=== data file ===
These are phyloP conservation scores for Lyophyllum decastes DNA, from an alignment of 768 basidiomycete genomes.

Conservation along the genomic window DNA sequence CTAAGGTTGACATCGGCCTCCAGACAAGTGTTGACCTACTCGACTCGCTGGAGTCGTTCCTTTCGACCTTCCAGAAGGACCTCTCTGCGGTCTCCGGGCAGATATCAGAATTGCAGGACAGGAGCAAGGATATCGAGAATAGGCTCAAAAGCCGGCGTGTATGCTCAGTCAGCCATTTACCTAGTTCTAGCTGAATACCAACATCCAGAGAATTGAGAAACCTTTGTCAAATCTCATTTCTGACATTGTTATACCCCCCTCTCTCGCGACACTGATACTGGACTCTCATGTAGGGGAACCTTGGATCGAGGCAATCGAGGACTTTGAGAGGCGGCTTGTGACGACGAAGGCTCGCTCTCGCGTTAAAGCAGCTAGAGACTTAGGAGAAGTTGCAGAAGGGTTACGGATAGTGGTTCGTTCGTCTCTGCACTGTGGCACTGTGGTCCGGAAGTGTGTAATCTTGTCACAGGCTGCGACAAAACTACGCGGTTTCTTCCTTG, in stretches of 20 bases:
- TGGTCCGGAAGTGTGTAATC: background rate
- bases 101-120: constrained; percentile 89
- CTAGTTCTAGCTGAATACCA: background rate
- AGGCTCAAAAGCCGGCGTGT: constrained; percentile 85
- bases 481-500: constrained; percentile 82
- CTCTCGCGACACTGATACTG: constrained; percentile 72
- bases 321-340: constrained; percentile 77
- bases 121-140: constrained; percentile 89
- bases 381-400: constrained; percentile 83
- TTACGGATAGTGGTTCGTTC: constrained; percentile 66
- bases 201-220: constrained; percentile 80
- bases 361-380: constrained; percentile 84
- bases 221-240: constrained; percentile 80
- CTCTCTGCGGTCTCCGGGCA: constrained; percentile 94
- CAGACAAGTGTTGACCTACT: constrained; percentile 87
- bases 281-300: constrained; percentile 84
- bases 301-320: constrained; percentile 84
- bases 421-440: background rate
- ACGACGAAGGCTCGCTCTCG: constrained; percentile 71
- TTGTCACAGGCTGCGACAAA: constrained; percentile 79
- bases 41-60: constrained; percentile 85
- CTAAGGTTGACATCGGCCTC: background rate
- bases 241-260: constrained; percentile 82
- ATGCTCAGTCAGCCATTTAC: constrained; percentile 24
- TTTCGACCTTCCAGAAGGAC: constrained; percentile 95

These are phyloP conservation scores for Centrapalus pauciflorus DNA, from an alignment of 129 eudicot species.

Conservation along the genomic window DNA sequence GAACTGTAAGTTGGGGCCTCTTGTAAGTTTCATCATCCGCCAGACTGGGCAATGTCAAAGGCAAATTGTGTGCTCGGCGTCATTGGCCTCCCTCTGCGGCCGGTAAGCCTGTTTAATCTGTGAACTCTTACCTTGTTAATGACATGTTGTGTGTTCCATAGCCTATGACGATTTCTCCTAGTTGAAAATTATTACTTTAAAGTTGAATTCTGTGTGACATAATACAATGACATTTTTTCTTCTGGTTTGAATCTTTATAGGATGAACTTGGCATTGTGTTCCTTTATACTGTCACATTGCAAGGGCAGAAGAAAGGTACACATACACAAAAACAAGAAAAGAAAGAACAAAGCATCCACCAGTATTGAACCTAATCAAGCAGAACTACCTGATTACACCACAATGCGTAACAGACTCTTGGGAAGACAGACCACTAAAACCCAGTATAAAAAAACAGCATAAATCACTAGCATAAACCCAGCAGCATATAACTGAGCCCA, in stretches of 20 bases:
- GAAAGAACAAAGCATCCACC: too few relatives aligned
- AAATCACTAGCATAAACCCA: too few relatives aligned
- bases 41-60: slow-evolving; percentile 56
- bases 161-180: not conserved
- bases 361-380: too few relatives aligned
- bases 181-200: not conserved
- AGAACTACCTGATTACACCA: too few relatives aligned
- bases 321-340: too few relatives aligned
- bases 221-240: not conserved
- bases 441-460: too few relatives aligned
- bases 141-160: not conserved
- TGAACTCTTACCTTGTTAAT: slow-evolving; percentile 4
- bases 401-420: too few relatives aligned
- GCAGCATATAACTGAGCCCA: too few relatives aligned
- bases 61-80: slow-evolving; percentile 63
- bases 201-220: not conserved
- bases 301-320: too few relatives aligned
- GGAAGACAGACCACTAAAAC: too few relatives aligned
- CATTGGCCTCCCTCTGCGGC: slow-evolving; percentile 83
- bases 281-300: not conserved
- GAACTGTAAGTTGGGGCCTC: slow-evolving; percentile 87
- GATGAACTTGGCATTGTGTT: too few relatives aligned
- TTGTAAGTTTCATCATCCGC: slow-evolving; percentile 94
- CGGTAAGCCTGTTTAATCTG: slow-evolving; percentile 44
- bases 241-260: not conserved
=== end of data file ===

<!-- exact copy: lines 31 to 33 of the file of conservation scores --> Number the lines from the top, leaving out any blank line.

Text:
- AAATCACTAGCATAAACCCA: too few relatives aligned
- bases 41-60: slow-evolving; percentile 56
- bases 161-180: not conserved